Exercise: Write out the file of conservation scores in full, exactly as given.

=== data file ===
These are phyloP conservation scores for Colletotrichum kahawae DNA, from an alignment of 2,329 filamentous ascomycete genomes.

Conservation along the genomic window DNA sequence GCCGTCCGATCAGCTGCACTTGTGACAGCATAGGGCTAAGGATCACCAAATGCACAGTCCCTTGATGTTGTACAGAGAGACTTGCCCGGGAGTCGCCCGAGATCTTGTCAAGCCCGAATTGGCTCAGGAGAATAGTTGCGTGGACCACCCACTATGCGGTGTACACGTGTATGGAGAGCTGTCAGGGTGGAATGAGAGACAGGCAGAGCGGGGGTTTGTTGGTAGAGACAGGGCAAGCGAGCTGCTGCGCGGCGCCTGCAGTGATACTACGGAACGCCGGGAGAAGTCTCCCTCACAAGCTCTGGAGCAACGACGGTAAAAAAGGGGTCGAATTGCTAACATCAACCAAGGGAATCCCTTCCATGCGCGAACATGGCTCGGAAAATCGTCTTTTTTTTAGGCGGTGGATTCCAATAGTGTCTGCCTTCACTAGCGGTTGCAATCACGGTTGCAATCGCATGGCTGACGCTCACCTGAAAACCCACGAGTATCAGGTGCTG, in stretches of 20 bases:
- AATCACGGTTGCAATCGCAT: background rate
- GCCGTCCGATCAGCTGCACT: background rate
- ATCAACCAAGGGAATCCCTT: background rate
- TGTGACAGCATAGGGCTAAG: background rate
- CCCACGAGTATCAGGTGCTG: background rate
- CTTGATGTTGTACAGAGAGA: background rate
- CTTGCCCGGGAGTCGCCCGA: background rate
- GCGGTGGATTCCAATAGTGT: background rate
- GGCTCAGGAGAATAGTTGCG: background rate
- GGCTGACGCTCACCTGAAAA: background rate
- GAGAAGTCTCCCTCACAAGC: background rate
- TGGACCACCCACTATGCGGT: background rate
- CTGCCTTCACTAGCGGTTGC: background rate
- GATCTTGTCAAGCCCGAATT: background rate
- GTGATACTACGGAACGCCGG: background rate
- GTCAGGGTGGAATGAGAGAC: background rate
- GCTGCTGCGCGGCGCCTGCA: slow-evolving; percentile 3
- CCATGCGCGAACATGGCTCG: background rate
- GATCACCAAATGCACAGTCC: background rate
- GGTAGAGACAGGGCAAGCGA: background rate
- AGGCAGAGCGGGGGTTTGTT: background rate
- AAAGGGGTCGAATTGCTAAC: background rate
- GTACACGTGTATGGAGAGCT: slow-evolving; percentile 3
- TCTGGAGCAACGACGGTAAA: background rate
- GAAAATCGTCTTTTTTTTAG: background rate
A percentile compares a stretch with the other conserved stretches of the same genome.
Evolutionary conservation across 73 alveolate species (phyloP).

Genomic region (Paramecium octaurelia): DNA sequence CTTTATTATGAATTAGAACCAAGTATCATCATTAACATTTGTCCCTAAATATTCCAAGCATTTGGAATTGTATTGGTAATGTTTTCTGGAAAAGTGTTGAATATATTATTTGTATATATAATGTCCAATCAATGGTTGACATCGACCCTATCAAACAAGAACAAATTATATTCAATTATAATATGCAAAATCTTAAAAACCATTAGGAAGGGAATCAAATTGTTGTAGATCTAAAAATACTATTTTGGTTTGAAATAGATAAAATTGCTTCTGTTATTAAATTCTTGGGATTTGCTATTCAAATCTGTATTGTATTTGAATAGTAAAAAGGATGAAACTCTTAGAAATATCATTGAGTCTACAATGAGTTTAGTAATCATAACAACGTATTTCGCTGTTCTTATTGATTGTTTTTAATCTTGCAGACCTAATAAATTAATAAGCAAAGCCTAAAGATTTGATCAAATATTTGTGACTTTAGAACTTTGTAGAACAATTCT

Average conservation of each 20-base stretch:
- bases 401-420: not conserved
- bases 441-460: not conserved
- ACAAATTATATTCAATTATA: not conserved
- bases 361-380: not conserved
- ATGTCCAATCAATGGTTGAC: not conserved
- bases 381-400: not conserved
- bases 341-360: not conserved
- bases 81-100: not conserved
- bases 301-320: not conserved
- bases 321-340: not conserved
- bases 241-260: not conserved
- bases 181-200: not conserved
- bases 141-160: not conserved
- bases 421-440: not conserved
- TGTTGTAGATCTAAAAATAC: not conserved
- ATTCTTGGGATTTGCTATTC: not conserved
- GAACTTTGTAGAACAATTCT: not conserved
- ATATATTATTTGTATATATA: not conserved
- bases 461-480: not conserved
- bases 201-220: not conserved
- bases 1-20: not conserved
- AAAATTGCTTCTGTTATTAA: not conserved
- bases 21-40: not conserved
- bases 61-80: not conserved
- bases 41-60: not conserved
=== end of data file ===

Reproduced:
These are phyloP conservation scores for Colletotrichum kahawae DNA, from an alignment of 2,329 filamentous ascomycete genomes.

Conservation along the genomic window DNA sequence GCCGTCCGATCAGCTGCACTTGTGACAGCATAGGGCTAAGGATCACCAAATGCACAGTCCCTTGATGTTGTACAGAGAGACTTGCCCGGGAGTCGCCCGAGATCTTGTCAAGCCCGAATTGGCTCAGGAGAATAGTTGCGTGGACCACCCACTATGCGGTGTACACGTGTATGGAGAGCTGTCAGGGTGGAATGAGAGACAGGCAGAGCGGGGGTTTGTTGGTAGAGACAGGGCAAGCGAGCTGCTGCGCGGCGCCTGCAGTGATACTACGGAACGCCGGGAGAAGTCTCCCTCACAAGCTCTGGAGCAACGACGGTAAAAAAGGGGTCGAATTGCTAACATCAACCAAGGGAATCCCTTCCATGCGCGAACATGGCTCGGAAAATCGTCTTTTTTTTAGGCGGTGGATTCCAATAGTGTCTGCCTTCACTAGCGGTTGCAATCACGGTTGCAATCGCATGGCTGACGCTCACCTGAAAACCCACGAGTATCAGGTGCTG, in stretches of 20 bases:
- AATCACGGTTGCAATCGCAT: background rate
- GCCGTCCGATCAGCTGCACT: background rate
- ATCAACCAAGGGAATCCCTT: background rate
- TGTGACAGCATAGGGCTAAG: background rate
- CCCACGAGTATCAGGTGCTG: background rate
- CTTGATGTTGTACAGAGAGA: background rate
- CTTGCCCGGGAGTCGCCCGA: background rate
- GCGGTGGATTCCAATAGTGT: background rate
- GGCTCAGGAGAATAGTTGCG: background rate
- GGCTGACGCTCACCTGAAAA: background rate
- GAGAAGTCTCCCTCACAAGC: background rate
- TGGACCACCCACTATGCGGT: background rate
- CTGCCTTCACTAGCGGTTGC: background rate
- GATCTTGTCAAGCCCGAATT: background rate
- GTGATACTACGGAACGCCGG: background rate
- GTCAGGGTGGAATGAGAGAC: background rate
- GCTGCTGCGCGGCGCCTGCA: slow-evolving; percentile 3
- CCATGCGCGAACATGGCTCG: background rate
- GATCACCAAATGCACAGTCC: background rate
- GGTAGAGACAGGGCAAGCGA: background rate
- AGGCAGAGCGGGGGTTTGTT: background rate
- AAAGGGGTCGAATTGCTAAC: background rate
- GTACACGTGTATGGAGAGCT: slow-evolving; percentile 3
- TCTGGAGCAACGACGGTAAA: background rate
- GAAAATCGTCTTTTTTTTAG: background rate
A percentile compares a stretch with the other conserved stretches of the same genome.
Evolutionary conservation across 73 alveolate species (phyloP).

Genomic region (Paramecium octaurelia): DNA sequence CTTTATTATGAATTAGAACCAAGTATCATCATTAACATTTGTCCCTAAATATTCCAAGCATTTGGAATTGTATTGGTAATGTTTTCTGGAAAAGTGTTGAATATATTATTTGTATATATAATGTCCAATCAATGGTTGACATCGACCCTATCAAACAAGAACAAATTATATTCAATTATAATATGCAAAATCTTAAAAACCATTAGGAAGGGAATCAAATTGTTGTAGATCTAAAAATACTATTTTGGTTTGAAATAGATAAAATTGCTTCTGTTATTAAATTCTTGGGATTTGCTATTCAAATCTGTATTGTATTTGAATAGTAAAAAGGATGAAACTCTTAGAAATATCATTGAGTCTACAATGAGTTTAGTAATCATAACAACGTATTTCGCTGTTCTTATTGATTGTTTTTAATCTTGCAGACCTAATAAATTAATAAGCAAAGCCTAAAGATTTGATCAAATATTTGTGACTTTAGAACTTTGTAGAACAATTCT

Average conservation of each 20-base stretch:
- bases 401-420: not conserved
- bases 441-460: not conserved
- ACAAATTATATTCAATTATA: not conserved
- bases 361-380: not conserved
- ATGTCCAATCAATGGTTGAC: not conserved
- bases 381-400: not conserved
- bases 341-360: not conserved
- bases 81-100: not conserved
- bases 301-320: not conserved
- bases 321-340: not conserved
- bases 241-260: not conserved
- bases 181-200: not conserved
- bases 141-160: not conserved
- bases 421-440: not conserved
- TGTTGTAGATCTAAAAATAC: not conserved
- ATTCTTGGGATTTGCTATTC: not conserved
- GAACTTTGTAGAACAATTCT: not conserved
- ATATATTATTTGTATATATA: not conserved
- bases 461-480: not conserved
- bases 201-220: not conserved
- bases 1-20: not conserved
- AAAATTGCTTCTGTTATTAA: not conserved
- bases 21-40: not conserved
- bases 61-80: not conserved
- bases 41-60: not conserved